Comment by Ardis E. Parshall — June 18, 2008 @ 5:45 pm

  5. When I taught the New Testament to 11-12 year old Primary kids, we read and talked about most of the prominent parables of Jesus. There were reasons given in the lesson manual about why Christ taught in parables and he gave reasons for them to his disciples as well. But when we read through them recently, it occurred to me that one of the reasons that parables work is that the meaning of them is more accurately transmitted across centuries of time and otherwise insurmountable obstacles of different cultures and languages, better than if the doctrines were given in a more straightforward manner. It also occurred to me that Christ was a genius (naturally) at choosing the symbols on which to base his parables, because the analogies don’t break down at some point. Read ‘em and see for yourself how well they still convey his intended meaning. Especially the many-layered and subtle Prodigal Son. I still don’t think I’ve gotten everything out of that one that is there to glean.
    Which brings me to another reason of my own for which the Lord may serve us so many puzzlers. Our brains don’t store and recall information very well when it is given to us in a straightforward manner, but when we have to work at it somehow, to puzzle it out and turn a few mental corners first, we internalize the message far better than if we just have it handed to us.

    Comment by Mommie Dearest — June 18, 2008 @ 8:48 pm

  6. If lay members were better speakers, I’d probably be less interested in the use of stories.

    Comment by Kim Siever — June 19, 2008 @ 8:51 am

  7. I love poetic mumbo-jumbo and I think it helps us understand concepts – at least some of them – better than if we just considered the facts. I also think it helps us realize and consider that so many things are related in our life. Recently I took an evening institute class about the Life and Times of Jesus Christ. We spent one whole evening discussing how so many characters in the scriptures – seemingly all of them – have a Christ-like story. In other words, there is a Savior figure who sacrifices his/her life or comfort for the benefit and saving of others. It was a very interesting discussion and if I was as talented and knowledgeable as the instructor I could probably relate some examples. But…..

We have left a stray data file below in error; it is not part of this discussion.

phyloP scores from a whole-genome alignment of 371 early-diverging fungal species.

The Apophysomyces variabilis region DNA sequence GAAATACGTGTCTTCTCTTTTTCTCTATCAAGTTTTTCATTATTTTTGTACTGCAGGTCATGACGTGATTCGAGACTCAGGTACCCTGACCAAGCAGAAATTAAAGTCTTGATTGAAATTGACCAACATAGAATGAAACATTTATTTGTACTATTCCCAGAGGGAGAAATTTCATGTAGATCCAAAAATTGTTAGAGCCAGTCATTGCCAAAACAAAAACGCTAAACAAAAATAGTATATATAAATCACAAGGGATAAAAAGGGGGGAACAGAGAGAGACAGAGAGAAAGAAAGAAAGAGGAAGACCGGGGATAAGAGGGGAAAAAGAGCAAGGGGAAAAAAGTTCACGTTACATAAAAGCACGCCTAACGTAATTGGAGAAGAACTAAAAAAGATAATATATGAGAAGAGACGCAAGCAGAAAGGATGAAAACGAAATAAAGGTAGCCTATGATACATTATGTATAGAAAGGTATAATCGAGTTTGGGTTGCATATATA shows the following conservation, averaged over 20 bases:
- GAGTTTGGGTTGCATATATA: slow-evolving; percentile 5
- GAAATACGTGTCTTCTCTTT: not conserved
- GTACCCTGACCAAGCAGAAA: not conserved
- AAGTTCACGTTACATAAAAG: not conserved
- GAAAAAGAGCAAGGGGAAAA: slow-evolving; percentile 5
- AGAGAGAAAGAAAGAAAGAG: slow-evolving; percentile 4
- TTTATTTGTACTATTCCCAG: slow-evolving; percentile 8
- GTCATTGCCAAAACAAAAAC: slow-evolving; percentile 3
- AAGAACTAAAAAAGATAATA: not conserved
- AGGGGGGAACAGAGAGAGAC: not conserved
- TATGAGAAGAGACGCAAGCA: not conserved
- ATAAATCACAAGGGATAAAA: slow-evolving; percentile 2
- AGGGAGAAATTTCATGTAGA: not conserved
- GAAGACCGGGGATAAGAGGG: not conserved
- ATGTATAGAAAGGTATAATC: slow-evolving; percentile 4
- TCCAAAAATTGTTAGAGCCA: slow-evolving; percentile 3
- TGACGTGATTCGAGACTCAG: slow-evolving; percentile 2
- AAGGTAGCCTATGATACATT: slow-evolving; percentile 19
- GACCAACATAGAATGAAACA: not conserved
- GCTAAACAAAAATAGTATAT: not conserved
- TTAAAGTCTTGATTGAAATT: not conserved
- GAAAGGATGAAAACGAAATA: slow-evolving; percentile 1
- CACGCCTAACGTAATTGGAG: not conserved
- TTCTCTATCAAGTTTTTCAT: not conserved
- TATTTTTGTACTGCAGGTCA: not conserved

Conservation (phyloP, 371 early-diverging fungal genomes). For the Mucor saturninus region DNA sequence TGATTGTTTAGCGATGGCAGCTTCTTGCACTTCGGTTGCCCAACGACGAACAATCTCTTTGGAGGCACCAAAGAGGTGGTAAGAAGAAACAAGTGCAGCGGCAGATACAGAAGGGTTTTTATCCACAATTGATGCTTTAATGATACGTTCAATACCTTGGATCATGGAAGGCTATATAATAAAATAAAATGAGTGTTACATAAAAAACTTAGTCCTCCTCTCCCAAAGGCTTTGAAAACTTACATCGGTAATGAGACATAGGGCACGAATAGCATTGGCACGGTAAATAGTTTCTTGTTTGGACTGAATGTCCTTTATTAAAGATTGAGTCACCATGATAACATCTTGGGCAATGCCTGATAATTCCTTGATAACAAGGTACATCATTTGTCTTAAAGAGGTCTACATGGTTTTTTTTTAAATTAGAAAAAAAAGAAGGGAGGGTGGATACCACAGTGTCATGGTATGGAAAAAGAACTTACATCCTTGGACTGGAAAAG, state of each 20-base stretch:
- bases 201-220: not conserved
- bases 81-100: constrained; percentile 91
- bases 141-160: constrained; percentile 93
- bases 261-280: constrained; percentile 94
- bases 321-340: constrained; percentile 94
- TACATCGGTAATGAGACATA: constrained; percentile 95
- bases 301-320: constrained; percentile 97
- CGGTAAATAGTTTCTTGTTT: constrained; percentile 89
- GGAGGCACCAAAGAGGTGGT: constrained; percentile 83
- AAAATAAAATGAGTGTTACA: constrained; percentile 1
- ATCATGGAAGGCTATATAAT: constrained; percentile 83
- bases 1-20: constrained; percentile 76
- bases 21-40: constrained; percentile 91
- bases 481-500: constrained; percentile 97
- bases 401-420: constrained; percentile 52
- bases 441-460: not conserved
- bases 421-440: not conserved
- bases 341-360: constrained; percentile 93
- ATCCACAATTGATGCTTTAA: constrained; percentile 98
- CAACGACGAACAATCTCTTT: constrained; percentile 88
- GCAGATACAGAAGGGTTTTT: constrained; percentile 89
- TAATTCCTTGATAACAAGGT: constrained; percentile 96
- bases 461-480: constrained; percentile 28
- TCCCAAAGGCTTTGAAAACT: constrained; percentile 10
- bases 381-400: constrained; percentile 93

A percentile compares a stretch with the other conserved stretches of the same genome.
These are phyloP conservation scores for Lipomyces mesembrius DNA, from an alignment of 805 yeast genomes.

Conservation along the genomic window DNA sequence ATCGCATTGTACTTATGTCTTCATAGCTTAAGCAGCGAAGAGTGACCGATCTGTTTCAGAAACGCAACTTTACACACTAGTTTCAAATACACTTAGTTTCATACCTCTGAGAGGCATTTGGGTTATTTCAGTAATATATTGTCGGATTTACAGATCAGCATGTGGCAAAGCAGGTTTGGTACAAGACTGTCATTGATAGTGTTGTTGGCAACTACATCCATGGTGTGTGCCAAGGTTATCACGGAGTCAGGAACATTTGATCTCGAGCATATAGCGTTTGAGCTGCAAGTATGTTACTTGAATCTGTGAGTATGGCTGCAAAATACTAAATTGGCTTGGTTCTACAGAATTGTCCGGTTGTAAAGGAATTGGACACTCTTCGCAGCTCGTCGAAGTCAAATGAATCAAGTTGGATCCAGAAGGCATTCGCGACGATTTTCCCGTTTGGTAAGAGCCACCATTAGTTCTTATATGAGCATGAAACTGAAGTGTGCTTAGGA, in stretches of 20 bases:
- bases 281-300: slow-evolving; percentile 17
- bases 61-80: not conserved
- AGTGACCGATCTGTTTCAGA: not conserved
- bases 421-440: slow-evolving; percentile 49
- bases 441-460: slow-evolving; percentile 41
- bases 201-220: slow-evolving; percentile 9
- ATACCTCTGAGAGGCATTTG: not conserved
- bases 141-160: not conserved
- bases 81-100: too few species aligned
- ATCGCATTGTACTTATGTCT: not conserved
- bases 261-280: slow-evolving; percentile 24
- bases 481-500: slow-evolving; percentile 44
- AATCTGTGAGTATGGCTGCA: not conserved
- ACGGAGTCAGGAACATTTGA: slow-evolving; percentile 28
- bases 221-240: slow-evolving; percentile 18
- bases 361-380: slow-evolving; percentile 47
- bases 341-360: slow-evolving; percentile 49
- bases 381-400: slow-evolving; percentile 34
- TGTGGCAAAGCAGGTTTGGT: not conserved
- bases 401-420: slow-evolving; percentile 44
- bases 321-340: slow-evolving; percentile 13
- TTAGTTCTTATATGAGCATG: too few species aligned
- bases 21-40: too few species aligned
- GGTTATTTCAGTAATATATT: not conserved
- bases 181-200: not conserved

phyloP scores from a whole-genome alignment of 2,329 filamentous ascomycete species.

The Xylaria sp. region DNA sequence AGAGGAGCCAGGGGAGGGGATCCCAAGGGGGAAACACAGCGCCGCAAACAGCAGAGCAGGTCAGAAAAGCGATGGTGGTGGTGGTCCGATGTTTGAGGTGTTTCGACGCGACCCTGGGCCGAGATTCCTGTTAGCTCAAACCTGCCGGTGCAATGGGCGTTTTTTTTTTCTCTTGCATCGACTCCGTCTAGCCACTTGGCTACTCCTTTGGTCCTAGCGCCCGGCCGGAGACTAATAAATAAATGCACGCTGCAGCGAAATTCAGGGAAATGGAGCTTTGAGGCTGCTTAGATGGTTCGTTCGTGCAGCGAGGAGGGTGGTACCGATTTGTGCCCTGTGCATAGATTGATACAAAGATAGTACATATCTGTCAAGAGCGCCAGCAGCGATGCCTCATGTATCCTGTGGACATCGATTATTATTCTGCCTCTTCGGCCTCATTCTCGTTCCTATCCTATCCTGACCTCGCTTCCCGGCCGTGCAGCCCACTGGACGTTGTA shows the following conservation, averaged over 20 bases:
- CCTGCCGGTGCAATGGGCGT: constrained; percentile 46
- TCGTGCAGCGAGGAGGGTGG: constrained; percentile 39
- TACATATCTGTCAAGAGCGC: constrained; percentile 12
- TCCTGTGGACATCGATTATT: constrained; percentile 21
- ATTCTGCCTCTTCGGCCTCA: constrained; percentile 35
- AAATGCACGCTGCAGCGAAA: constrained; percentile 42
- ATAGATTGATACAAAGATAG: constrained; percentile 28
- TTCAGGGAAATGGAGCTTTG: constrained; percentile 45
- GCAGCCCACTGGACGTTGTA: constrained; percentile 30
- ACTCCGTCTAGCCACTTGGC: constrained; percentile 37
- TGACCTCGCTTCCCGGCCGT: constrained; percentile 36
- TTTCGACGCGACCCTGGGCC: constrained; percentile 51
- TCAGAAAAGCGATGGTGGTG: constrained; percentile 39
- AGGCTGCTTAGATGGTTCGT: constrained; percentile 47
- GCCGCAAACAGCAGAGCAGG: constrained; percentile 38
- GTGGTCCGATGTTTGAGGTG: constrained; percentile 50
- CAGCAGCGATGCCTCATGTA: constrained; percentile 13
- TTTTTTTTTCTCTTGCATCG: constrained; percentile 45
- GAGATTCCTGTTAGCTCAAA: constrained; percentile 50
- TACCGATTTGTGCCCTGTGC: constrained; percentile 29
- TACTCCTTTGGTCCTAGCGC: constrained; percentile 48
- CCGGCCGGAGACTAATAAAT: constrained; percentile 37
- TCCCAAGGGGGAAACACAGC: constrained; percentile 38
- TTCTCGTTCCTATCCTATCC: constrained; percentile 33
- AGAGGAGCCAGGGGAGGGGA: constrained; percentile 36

Comment by lamonte — June 19, 2008 @ 9:53 am

  8. Like cj’s wife I do sometimes get tired of all the stories. Not in the scriptures, necessarily, but allegories about pickles and kids taking each others lickin’s and all that stuff seems a bit silly sometimes. And I have wondered in the past why people don’t just talk and say what they want to say. But I’ve come to see the value in good stories.

    First of all, even if that’s not the way I prefer to learn, there are people who do learn better and respond better to a symbolic story.

    And second, good stories can have the same kind of power as good literature or good film. These artistic media can convey certain truths more powerfully and effectively than any essay. Kubric could have written an essay about the absurdity of the cold war, but no essay could come close to communicating that point as well as Dr. Strangelove.

    I don’t think most of the stories we tell reach the level of powerful literature, but stories do things that exposition can’t.

    Comment by Tom — June 19, 2008 @ 6:05 pm